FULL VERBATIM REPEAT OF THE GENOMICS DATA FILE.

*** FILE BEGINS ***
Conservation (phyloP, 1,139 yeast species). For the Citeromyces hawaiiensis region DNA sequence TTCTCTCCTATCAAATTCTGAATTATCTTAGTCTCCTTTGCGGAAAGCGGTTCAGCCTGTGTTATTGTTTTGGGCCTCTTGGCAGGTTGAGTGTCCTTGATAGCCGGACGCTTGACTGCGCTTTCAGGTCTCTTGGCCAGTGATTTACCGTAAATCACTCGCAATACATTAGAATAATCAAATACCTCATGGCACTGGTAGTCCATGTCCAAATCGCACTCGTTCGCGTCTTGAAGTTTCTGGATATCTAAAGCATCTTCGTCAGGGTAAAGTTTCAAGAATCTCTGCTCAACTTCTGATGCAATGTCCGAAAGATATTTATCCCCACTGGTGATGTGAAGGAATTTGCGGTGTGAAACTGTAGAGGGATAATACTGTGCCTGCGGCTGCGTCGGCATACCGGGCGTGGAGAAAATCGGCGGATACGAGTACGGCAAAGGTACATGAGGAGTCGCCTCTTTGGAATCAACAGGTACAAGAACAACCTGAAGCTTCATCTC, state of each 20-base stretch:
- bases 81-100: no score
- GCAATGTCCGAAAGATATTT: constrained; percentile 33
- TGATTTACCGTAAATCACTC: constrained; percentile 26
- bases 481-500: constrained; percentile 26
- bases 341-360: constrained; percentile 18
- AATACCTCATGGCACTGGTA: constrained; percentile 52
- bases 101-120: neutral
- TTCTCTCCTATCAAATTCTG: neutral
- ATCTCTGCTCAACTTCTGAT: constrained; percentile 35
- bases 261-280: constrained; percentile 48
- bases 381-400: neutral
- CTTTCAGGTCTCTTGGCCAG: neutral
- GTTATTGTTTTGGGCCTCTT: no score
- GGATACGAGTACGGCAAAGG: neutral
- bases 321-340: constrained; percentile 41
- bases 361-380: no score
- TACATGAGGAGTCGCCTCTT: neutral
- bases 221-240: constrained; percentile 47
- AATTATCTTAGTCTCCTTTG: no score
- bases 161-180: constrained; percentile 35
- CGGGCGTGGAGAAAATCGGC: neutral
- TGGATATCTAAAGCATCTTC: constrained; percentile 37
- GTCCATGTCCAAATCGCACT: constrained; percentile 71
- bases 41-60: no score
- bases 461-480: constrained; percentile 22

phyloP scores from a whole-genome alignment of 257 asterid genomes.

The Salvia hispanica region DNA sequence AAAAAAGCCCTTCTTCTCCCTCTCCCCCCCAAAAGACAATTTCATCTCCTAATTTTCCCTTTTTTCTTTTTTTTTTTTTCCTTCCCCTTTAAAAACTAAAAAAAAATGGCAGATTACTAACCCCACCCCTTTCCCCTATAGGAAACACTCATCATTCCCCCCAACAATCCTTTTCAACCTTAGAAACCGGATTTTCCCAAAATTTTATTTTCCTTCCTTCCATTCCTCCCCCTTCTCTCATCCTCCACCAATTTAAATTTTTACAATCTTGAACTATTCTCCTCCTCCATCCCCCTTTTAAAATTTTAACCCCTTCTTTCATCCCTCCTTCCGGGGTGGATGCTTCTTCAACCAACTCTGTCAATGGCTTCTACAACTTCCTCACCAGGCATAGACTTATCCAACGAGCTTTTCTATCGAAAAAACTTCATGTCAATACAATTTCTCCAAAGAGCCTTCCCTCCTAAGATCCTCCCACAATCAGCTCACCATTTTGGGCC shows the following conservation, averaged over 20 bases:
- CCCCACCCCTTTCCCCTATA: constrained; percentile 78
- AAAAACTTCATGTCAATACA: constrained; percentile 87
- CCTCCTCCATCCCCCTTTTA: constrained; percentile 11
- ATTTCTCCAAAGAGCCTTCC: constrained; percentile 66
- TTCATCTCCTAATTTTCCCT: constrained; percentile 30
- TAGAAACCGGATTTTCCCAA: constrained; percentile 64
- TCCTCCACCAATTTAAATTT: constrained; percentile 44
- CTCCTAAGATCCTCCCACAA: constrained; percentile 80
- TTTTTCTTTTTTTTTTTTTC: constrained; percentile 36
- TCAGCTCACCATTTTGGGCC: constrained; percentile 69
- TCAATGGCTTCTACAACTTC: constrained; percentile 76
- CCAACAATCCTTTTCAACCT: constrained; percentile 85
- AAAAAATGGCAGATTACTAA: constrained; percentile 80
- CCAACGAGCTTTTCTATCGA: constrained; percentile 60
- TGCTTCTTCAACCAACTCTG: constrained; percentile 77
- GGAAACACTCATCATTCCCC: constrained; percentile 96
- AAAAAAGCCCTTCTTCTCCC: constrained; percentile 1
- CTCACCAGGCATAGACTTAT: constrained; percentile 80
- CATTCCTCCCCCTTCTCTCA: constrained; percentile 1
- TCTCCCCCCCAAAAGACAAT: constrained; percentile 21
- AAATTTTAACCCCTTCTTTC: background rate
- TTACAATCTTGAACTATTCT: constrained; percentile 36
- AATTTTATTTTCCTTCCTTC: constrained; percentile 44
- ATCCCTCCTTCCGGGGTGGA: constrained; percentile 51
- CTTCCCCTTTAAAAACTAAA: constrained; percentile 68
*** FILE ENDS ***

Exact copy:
Conservation (phyloP, 1,139 yeast species). For the Citeromyces hawaiiensis region DNA sequence TTCTCTCCTATCAAATTCTGAATTATCTTAGTCTCCTTTGCGGAAAGCGGTTCAGCCTGTGTTATTGTTTTGGGCCTCTTGGCAGGTTGAGTGTCCTTGATAGCCGGACGCTTGACTGCGCTTTCAGGTCTCTTGGCCAGTGATTTACCGTAAATCACTCGCAATACATTAGAATAATCAAATACCTCATGGCACTGGTAGTCCATGTCCAAATCGCACTCGTTCGCGTCTTGAAGTTTCTGGATATCTAAAGCATCTTCGTCAGGGTAAAGTTTCAAGAATCTCTGCTCAACTTCTGATGCAATGTCCGAAAGATATTTATCCCCACTGGTGATGTGAAGGAATTTGCGGTGTGAAACTGTAGAGGGATAATACTGTGCCTGCGGCTGCGTCGGCATACCGGGCGTGGAGAAAATCGGCGGATACGAGTACGGCAAAGGTACATGAGGAGTCGCCTCTTTGGAATCAACAGGTACAAGAACAACCTGAAGCTTCATCTC, state of each 20-base stretch:
- bases 81-100: no score
- GCAATGTCCGAAAGATATTT: constrained; percentile 33
- TGATTTACCGTAAATCACTC: constrained; percentile 26
- bases 481-500: constrained; percentile 26
- bases 341-360: constrained; percentile 18
- AATACCTCATGGCACTGGTA: constrained; percentile 52
- bases 101-120: neutral
- TTCTCTCCTATCAAATTCTG: neutral
- ATCTCTGCTCAACTTCTGAT: constrained; percentile 35
- bases 261-280: constrained; percentile 48
- bases 381-400: neutral
- CTTTCAGGTCTCTTGGCCAG: neutral
- GTTATTGTTTTGGGCCTCTT: no score
- GGATACGAGTACGGCAAAGG: neutral
- bases 321-340: constrained; percentile 41
- bases 361-380: no score
- TACATGAGGAGTCGCCTCTT: neutral
- bases 221-240: constrained; percentile 47
- AATTATCTTAGTCTCCTTTG: no score
- bases 161-180: constrained; percentile 35
- CGGGCGTGGAGAAAATCGGC: neutral
- TGGATATCTAAAGCATCTTC: constrained; percentile 37
- GTCCATGTCCAAATCGCACT: constrained; percentile 71
- bases 41-60: no score
- bases 461-480: constrained; percentile 22

phyloP scores from a whole-genome alignment of 257 asterid genomes.

The Salvia hispanica region DNA sequence AAAAAAGCCCTTCTTCTCCCTCTCCCCCCCAAAAGACAATTTCATCTCCTAATTTTCCCTTTTTTCTTTTTTTTTTTTTCCTTCCCCTTTAAAAACTAAAAAAAAATGGCAGATTACTAACCCCACCCCTTTCCCCTATAGGAAACACTCATCATTCCCCCCAACAATCCTTTTCAACCTTAGAAACCGGATTTTCCCAAAATTTTATTTTCCTTCCTTCCATTCCTCCCCCTTCTCTCATCCTCCACCAATTTAAATTTTTACAATCTTGAACTATTCTCCTCCTCCATCCCCCTTTTAAAATTTTAACCCCTTCTTTCATCCCTCCTTCCGGGGTGGATGCTTCTTCAACCAACTCTGTCAATGGCTTCTACAACTTCCTCACCAGGCATAGACTTATCCAACGAGCTTTTCTATCGAAAAAACTTCATGTCAATACAATTTCTCCAAAGAGCCTTCCCTCCTAAGATCCTCCCACAATCAGCTCACCATTTTGGGCC shows the following conservation, averaged over 20 bases:
- CCCCACCCCTTTCCCCTATA: constrained; percentile 78
- AAAAACTTCATGTCAATACA: constrained; percentile 87
- CCTCCTCCATCCCCCTTTTA: constrained; percentile 11
- ATTTCTCCAAAGAGCCTTCC: constrained; percentile 66
- TTCATCTCCTAATTTTCCCT: constrained; percentile 30
- TAGAAACCGGATTTTCCCAA: constrained; percentile 64
- TCCTCCACCAATTTAAATTT: constrained; percentile 44
- CTCCTAAGATCCTCCCACAA: constrained; percentile 80
- TTTTTCTTTTTTTTTTTTTC: constrained; percentile 36
- TCAGCTCACCATTTTGGGCC: constrained; percentile 69
- TCAATGGCTTCTACAACTTC: constrained; percentile 76
- CCAACAATCCTTTTCAACCT: constrained; percentile 85
- AAAAAATGGCAGATTACTAA: constrained; percentile 80
- CCAACGAGCTTTTCTATCGA: constrained; percentile 60
- TGCTTCTTCAACCAACTCTG: constrained; percentile 77
- GGAAACACTCATCATTCCCC: constrained; percentile 96
- AAAAAAGCCCTTCTTCTCCC: constrained; percentile 1
- CTCACCAGGCATAGACTTAT: constrained; percentile 80
- CATTCCTCCCCCTTCTCTCA: constrained; percentile 1
- TCTCCCCCCCAAAAGACAAT: constrained; percentile 21
- AAATTTTAACCCCTTCTTTC: background rate
- TTACAATCTTGAACTATTCT: constrained; percentile 36
- AATTTTATTTTCCTTCCTTC: constrained; percentile 44
- ATCCCTCCTTCCGGGGTGGA: constrained; percentile 51
- CTTCCCCTTTAAAAACTAAA: constrained; percentile 68